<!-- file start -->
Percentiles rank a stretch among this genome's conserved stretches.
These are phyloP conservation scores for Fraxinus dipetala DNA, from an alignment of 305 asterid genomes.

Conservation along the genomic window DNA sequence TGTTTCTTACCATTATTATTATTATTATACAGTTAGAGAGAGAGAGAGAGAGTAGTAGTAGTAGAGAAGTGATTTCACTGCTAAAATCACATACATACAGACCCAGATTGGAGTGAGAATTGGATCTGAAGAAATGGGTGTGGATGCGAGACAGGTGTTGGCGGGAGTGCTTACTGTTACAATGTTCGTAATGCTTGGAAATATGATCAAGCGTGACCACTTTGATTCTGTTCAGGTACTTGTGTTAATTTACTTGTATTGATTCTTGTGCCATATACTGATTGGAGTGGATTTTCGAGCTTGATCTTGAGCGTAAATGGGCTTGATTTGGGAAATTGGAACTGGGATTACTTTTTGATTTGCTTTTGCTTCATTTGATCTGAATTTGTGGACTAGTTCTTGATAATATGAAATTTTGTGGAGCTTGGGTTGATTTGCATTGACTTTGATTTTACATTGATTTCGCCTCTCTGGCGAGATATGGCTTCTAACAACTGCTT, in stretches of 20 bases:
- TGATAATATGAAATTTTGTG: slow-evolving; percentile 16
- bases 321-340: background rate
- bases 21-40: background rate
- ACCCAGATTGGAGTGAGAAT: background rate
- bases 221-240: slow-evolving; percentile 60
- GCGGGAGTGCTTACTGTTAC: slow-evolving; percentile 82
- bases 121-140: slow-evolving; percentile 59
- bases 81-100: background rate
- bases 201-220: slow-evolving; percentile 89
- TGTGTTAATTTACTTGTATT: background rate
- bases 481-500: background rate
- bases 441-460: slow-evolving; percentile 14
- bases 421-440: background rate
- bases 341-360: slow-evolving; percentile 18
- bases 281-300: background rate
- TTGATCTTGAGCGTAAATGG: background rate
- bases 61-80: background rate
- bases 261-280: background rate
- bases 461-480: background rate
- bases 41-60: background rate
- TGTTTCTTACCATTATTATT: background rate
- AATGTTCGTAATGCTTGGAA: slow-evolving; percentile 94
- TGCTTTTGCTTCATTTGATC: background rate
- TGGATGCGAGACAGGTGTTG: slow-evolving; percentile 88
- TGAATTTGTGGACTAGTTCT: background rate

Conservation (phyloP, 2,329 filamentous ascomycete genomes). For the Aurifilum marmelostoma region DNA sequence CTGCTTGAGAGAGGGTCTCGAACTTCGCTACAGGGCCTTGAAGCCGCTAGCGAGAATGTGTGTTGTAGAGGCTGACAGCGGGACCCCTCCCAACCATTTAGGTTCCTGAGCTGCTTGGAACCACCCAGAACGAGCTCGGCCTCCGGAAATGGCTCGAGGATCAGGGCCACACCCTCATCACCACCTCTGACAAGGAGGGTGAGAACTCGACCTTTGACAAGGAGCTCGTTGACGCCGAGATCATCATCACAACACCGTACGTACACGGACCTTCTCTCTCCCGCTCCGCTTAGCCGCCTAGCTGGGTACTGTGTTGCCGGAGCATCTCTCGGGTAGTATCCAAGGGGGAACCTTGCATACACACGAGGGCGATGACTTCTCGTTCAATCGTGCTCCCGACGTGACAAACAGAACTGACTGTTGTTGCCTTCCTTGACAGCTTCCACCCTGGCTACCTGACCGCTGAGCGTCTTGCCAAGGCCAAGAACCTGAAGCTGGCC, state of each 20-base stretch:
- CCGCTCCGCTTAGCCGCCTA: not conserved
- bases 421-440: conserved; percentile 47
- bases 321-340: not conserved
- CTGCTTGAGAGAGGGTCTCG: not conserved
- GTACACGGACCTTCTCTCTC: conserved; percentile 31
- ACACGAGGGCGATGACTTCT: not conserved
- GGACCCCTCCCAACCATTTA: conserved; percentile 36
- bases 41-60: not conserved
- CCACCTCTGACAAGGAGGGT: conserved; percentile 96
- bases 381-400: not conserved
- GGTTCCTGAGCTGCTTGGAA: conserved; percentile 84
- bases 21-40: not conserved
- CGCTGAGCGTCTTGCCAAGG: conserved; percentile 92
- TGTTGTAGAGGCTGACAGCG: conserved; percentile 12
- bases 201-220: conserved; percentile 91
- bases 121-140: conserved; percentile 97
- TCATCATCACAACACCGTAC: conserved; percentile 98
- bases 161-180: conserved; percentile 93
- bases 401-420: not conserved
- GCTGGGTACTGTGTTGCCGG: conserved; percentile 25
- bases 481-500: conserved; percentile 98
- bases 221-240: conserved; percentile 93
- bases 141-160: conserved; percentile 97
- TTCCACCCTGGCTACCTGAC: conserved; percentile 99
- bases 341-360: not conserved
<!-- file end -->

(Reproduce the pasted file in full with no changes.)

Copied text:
Percentiles rank a stretch among this genome's conserved stretches.
These are phyloP conservation scores for Fraxinus dipetala DNA, from an alignment of 305 asterid genomes.

Conservation along the genomic window DNA sequence TGTTTCTTACCATTATTATTATTATTATACAGTTAGAGAGAGAGAGAGAGAGTAGTAGTAGTAGAGAAGTGATTTCACTGCTAAAATCACATACATACAGACCCAGATTGGAGTGAGAATTGGATCTGAAGAAATGGGTGTGGATGCGAGACAGGTGTTGGCGGGAGTGCTTACTGTTACAATGTTCGTAATGCTTGGAAATATGATCAAGCGTGACCACTTTGATTCTGTTCAGGTACTTGTGTTAATTTACTTGTATTGATTCTTGTGCCATATACTGATTGGAGTGGATTTTCGAGCTTGATCTTGAGCGTAAATGGGCTTGATTTGGGAAATTGGAACTGGGATTACTTTTTGATTTGCTTTTGCTTCATTTGATCTGAATTTGTGGACTAGTTCTTGATAATATGAAATTTTGTGGAGCTTGGGTTGATTTGCATTGACTTTGATTTTACATTGATTTCGCCTCTCTGGCGAGATATGGCTTCTAACAACTGCTT, in stretches of 20 bases:
- TGATAATATGAAATTTTGTG: slow-evolving; percentile 16
- bases 321-340: background rate
- bases 21-40: background rate
- ACCCAGATTGGAGTGAGAAT: background rate
- bases 221-240: slow-evolving; percentile 60
- GCGGGAGTGCTTACTGTTAC: slow-evolving; percentile 82
- bases 121-140: slow-evolving; percentile 59
- bases 81-100: background rate
- bases 201-220: slow-evolving; percentile 89
- TGTGTTAATTTACTTGTATT: background rate
- bases 481-500: background rate
- bases 441-460: slow-evolving; percentile 14
- bases 421-440: background rate
- bases 341-360: slow-evolving; percentile 18
- bases 281-300: background rate
- TTGATCTTGAGCGTAAATGG: background rate
- bases 61-80: background rate
- bases 261-280: background rate
- bases 461-480: background rate
- bases 41-60: background rate
- TGTTTCTTACCATTATTATT: background rate
- AATGTTCGTAATGCTTGGAA: slow-evolving; percentile 94
- TGCTTTTGCTTCATTTGATC: background rate
- TGGATGCGAGACAGGTGTTG: slow-evolving; percentile 88
- TGAATTTGTGGACTAGTTCT: background rate

Conservation (phyloP, 2,329 filamentous ascomycete genomes). For the Aurifilum marmelostoma region DNA sequence CTGCTTGAGAGAGGGTCTCGAACTTCGCTACAGGGCCTTGAAGCCGCTAGCGAGAATGTGTGTTGTAGAGGCTGACAGCGGGACCCCTCCCAACCATTTAGGTTCCTGAGCTGCTTGGAACCACCCAGAACGAGCTCGGCCTCCGGAAATGGCTCGAGGATCAGGGCCACACCCTCATCACCACCTCTGACAAGGAGGGTGAGAACTCGACCTTTGACAAGGAGCTCGTTGACGCCGAGATCATCATCACAACACCGTACGTACACGGACCTTCTCTCTCCCGCTCCGCTTAGCCGCCTAGCTGGGTACTGTGTTGCCGGAGCATCTCTCGGGTAGTATCCAAGGGGGAACCTTGCATACACACGAGGGCGATGACTTCTCGTTCAATCGTGCTCCCGACGTGACAAACAGAACTGACTGTTGTTGCCTTCCTTGACAGCTTCCACCCTGGCTACCTGACCGCTGAGCGTCTTGCCAAGGCCAAGAACCTGAAGCTGGCC, state of each 20-base stretch:
- CCGCTCCGCTTAGCCGCCTA: not conserved
- bases 421-440: conserved; percentile 47
- bases 321-340: not conserved
- CTGCTTGAGAGAGGGTCTCG: not conserved
- GTACACGGACCTTCTCTCTC: conserved; percentile 31
- ACACGAGGGCGATGACTTCT: not conserved
- GGACCCCTCCCAACCATTTA: conserved; percentile 36
- bases 41-60: not conserved
- CCACCTCTGACAAGGAGGGT: conserved; percentile 96
- bases 381-400: not conserved
- GGTTCCTGAGCTGCTTGGAA: conserved; percentile 84
- bases 21-40: not conserved
- CGCTGAGCGTCTTGCCAAGG: conserved; percentile 92
- TGTTGTAGAGGCTGACAGCG: conserved; percentile 12
- bases 201-220: conserved; percentile 91
- bases 121-140: conserved; percentile 97
- TCATCATCACAACACCGTAC: conserved; percentile 98
- bases 161-180: conserved; percentile 93
- bases 401-420: not conserved
- GCTGGGTACTGTGTTGCCGG: conserved; percentile 25
- bases 481-500: conserved; percentile 98
- bases 221-240: conserved; percentile 93
- bases 141-160: conserved; percentile 97
- TTCCACCCTGGCTACCTGAC: conserved; percentile 99
- bases 341-360: not conserved